The volunteers developed a strong sense of camaraderie and decided that they didn’t simply want to wait for students in need to approach, instead they decided to be more proactive, by regularly offering “Happy Hours.” This involved a whole range of activities led by the Listener volunteers, including board games, leisurely walks around campus, yoga, origami, embroidery and various crafts. These activities reportedly reinforced relationships between the volunteers as well as with fellow students. By developing meaningful relationships, getting involved in “Flow” activities, and reaching out to other people at critical times in their lives, the Listeners were enacting many of the principles of psychological wellbeing described in the course.
“Volunteering and helping people with their wellbeing brings me joy and improves my own wellbeing.”
– Student Listener.
A key aspect of the program was Dr. Marie Cooke. It was her initiative that began the partnership with Pursuit of Happiness (POH). She recruited the students, supported and encouraged them, and managed the day-to-day affairs of the Hear to Listen program. Although only employed part-time, she volunteered the extra hours needed to attend regular support sessions, onsite and online, to encourage the Listeners’ team.
MEASURING STUDENT WELLBEING
Through the acts of peer supporting and applying the 7 Habits of Happy People, the volunteers gained statistically significant improvements in the self-efficacy, and, specifically, confidence in their ability to affect their own psychological well-being. We also saw significant decreases in their levels of depression.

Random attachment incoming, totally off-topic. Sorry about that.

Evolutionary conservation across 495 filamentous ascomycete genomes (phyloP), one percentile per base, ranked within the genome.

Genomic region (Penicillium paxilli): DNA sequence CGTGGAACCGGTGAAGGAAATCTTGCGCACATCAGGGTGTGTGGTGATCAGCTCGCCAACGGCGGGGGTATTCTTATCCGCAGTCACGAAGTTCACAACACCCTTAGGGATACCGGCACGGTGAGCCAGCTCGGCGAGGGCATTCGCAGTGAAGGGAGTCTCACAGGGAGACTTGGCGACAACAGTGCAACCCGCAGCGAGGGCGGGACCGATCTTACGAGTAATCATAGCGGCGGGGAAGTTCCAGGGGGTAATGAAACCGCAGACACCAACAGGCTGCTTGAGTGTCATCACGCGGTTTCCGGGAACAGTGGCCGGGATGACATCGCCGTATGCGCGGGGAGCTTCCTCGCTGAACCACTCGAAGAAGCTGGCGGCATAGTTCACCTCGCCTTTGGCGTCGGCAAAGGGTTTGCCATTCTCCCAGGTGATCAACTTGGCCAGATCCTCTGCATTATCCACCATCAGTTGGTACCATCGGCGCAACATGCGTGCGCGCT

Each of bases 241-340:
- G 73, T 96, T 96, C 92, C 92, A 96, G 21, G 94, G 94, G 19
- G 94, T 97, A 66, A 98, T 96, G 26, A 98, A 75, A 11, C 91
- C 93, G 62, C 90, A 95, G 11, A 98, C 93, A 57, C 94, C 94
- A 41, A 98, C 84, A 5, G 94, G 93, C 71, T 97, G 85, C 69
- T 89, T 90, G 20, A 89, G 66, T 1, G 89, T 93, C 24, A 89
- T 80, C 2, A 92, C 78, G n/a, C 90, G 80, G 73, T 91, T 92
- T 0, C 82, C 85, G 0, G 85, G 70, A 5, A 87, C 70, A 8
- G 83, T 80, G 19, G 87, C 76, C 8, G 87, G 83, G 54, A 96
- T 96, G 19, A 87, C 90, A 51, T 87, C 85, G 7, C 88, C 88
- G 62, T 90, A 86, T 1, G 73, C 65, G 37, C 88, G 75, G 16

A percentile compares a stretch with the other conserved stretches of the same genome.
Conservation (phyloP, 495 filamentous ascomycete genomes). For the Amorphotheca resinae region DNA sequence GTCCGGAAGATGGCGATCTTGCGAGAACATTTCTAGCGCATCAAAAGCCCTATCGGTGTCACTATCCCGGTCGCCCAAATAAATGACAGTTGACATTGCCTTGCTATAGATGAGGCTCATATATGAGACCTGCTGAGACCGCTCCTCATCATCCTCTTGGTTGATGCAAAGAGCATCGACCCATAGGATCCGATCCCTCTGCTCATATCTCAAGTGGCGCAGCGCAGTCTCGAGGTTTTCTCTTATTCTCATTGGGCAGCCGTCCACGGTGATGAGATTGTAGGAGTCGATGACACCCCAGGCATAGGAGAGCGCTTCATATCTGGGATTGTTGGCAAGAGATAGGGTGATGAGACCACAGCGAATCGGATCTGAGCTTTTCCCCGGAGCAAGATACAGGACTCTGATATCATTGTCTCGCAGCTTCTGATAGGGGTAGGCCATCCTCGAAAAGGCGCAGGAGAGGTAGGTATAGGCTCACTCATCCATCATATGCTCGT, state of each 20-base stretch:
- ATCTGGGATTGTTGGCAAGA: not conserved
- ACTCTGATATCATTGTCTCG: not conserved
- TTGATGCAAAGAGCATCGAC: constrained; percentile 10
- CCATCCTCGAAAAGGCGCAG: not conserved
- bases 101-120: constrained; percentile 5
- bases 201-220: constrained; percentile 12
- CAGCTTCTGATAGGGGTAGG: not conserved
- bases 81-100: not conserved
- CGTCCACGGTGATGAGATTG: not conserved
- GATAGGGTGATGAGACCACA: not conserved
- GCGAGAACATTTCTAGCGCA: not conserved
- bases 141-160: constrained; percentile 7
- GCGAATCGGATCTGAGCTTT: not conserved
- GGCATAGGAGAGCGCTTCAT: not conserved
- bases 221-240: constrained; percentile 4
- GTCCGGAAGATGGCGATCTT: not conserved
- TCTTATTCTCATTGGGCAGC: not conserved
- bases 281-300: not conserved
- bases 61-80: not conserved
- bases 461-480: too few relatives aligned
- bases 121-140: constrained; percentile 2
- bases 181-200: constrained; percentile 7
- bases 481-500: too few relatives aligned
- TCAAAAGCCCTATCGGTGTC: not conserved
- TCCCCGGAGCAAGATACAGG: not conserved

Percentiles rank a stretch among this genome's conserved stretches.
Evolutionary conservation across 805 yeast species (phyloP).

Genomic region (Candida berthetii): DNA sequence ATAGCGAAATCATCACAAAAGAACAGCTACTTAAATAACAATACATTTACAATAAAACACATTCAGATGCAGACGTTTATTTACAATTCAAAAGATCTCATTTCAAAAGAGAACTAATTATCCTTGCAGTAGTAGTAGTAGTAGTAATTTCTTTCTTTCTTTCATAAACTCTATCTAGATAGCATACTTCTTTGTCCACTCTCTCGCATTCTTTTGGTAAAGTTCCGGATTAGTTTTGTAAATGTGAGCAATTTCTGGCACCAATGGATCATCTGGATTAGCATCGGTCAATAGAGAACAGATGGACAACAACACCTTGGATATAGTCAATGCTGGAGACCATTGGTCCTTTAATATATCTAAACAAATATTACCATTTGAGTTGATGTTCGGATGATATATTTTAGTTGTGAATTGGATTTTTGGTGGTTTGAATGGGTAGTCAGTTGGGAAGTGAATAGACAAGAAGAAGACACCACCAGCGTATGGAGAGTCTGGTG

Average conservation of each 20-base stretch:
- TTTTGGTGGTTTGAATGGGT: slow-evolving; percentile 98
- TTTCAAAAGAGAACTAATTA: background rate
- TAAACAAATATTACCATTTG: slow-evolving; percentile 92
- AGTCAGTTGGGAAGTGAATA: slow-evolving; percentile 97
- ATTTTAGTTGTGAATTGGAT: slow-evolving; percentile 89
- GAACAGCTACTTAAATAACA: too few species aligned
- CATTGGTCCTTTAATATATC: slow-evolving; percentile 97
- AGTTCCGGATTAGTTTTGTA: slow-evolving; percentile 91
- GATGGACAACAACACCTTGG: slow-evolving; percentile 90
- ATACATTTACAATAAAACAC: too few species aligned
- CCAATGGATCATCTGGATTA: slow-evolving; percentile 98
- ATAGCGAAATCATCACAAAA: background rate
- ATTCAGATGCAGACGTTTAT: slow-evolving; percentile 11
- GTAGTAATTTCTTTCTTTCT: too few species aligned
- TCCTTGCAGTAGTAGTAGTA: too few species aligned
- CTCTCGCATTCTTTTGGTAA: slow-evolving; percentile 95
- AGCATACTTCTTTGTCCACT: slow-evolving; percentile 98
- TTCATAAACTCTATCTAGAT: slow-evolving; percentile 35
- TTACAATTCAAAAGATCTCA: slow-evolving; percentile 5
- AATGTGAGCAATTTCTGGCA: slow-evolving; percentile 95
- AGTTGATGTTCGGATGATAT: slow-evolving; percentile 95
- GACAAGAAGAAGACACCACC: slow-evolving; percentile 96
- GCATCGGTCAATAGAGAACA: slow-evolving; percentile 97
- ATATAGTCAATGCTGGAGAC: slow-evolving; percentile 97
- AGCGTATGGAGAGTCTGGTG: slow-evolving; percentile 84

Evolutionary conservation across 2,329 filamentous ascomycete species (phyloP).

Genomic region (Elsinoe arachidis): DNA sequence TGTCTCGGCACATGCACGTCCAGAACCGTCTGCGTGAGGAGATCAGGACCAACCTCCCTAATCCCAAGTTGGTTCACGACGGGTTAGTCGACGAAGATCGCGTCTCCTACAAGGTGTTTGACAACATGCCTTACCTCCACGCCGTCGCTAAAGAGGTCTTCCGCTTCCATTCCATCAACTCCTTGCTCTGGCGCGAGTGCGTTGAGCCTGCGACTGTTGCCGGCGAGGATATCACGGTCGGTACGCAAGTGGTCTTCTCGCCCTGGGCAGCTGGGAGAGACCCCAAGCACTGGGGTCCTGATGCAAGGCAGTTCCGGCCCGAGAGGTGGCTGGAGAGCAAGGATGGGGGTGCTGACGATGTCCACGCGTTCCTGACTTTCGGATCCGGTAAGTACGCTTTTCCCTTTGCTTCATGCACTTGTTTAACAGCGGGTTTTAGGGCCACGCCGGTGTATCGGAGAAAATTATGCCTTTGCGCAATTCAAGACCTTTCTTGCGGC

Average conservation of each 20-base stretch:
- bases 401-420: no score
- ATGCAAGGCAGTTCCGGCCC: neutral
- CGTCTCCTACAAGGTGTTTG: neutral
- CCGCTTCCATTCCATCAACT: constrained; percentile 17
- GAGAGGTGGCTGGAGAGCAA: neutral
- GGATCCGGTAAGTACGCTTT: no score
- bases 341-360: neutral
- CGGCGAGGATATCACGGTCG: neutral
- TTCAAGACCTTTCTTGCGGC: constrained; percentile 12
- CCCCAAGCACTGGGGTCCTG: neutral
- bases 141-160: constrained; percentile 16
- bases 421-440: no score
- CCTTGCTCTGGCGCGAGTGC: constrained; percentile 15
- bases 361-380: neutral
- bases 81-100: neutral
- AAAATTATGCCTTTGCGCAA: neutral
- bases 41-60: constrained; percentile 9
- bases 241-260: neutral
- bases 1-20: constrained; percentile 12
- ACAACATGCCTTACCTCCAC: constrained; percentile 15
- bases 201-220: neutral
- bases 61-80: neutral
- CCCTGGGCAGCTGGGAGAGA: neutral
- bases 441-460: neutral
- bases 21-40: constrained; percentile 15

At the end of the study, the intervention group (The “Listeners”) scored higher on all positive measures (positive affect, hope, self-efficacy, and psychological well-being), and lower on all negative measures (negative affect and depression) than the control group. The figure below shows the percent change in the Listeners’ scores from the beginning of the study to the end.
On each measure, the Listeners improved. Their positive measure scores were higher, and their negative measure scores lower. An underlying theme of the course, and the science behind it, is that we each have the ability to exercise some control over our own well-being through daily lifestyle choices. We saw an increase in the Listeners’ self-efficacy to affect their own well-being immediately after they took the online course. As shown in the figure above, that increased self-efficacy was still evident at the end of the academic year. We are hopeful that the “Hear to Listen” program extended those benefits over the long-term.
“After deepening my understanding about active listening and constructive responding I feel that I understand key principles of happiness and how I can apply these to my own life and to others – especially in my role as a listener.” – Student Listener.
In follow-up measurements completed at the end of the academic year, the intervention group registered significant improvements, compared to baseline, in hope, self-efficacy, psychological well-being, and depression.